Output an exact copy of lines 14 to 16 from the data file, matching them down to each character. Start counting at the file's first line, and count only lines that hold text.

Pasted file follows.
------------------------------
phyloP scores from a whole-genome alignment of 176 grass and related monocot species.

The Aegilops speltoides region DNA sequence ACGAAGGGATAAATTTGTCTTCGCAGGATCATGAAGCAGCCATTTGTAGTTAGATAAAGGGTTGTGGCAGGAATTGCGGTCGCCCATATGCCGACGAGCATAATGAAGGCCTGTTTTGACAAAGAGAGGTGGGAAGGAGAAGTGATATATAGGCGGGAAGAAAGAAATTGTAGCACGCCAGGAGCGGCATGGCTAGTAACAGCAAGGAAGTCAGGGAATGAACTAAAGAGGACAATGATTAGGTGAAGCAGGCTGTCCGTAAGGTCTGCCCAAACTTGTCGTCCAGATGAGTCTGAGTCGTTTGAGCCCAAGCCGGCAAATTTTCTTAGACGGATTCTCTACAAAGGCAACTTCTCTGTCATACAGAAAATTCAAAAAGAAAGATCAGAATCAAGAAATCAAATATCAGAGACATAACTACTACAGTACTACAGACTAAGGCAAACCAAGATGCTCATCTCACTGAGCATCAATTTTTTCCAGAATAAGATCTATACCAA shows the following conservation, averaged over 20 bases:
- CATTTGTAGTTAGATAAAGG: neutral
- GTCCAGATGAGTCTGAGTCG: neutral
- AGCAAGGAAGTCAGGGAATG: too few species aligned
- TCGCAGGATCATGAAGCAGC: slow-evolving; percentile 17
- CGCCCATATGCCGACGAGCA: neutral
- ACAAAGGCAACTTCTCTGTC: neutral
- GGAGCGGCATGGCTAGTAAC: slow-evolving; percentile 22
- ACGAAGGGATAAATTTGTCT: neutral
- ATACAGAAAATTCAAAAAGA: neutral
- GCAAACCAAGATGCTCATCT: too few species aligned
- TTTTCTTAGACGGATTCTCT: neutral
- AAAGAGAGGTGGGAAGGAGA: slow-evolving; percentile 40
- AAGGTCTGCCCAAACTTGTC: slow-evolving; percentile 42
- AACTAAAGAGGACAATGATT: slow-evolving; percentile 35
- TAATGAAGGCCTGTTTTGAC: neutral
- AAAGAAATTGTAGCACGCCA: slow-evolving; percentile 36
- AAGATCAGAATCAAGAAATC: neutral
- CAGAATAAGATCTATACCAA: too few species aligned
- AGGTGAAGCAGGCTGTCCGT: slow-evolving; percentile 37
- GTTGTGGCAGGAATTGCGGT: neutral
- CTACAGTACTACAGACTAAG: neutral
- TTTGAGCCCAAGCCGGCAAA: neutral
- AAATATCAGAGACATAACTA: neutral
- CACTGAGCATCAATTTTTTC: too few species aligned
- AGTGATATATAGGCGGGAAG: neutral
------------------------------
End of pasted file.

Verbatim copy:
- AAAGAGAGGTGGGAAGGAGA: slow-evolving; percentile 40
- AAGGTCTGCCCAAACTTGTC: slow-evolving; percentile 42
- AACTAAAGAGGACAATGATT: slow-evolving; percentile 35